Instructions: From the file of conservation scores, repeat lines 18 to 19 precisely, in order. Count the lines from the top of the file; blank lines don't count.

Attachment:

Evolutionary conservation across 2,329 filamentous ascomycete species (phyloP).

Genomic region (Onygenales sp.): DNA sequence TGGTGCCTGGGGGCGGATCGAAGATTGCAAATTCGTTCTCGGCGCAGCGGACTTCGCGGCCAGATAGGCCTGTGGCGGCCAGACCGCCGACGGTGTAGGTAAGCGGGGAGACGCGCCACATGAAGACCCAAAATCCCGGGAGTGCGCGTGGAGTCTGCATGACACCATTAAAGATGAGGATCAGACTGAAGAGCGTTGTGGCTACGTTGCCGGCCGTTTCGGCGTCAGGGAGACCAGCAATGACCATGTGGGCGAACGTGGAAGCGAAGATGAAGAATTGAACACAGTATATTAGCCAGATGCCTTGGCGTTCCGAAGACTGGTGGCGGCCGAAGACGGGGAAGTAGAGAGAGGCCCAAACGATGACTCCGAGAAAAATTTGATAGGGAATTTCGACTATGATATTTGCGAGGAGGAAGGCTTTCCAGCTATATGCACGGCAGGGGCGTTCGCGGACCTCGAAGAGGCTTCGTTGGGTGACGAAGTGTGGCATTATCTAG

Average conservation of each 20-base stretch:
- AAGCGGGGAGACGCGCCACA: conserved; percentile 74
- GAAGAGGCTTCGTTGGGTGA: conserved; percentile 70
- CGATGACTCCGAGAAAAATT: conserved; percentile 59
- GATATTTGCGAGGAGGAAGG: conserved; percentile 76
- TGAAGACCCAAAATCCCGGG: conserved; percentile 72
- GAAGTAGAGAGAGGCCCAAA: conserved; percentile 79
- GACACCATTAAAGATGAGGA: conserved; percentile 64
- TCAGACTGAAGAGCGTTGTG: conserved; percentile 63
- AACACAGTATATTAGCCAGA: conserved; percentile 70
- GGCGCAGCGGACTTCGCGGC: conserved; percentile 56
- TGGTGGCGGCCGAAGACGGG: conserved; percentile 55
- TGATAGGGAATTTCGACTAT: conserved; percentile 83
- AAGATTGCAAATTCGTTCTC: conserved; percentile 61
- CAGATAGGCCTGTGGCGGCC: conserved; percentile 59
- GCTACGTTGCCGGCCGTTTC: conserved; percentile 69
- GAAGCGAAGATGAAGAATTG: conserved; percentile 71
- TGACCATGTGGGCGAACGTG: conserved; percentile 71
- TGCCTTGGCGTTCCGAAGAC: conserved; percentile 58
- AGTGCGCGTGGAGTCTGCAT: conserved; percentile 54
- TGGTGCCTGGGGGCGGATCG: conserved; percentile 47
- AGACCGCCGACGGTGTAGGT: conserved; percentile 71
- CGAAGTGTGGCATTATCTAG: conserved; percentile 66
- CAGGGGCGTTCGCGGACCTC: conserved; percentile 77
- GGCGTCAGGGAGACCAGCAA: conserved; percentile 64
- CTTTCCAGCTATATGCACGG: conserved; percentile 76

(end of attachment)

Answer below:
- GCTACGTTGCCGGCCGTTTC: conserved; percentile 69
- GAAGCGAAGATGAAGAATTG: conserved; percentile 71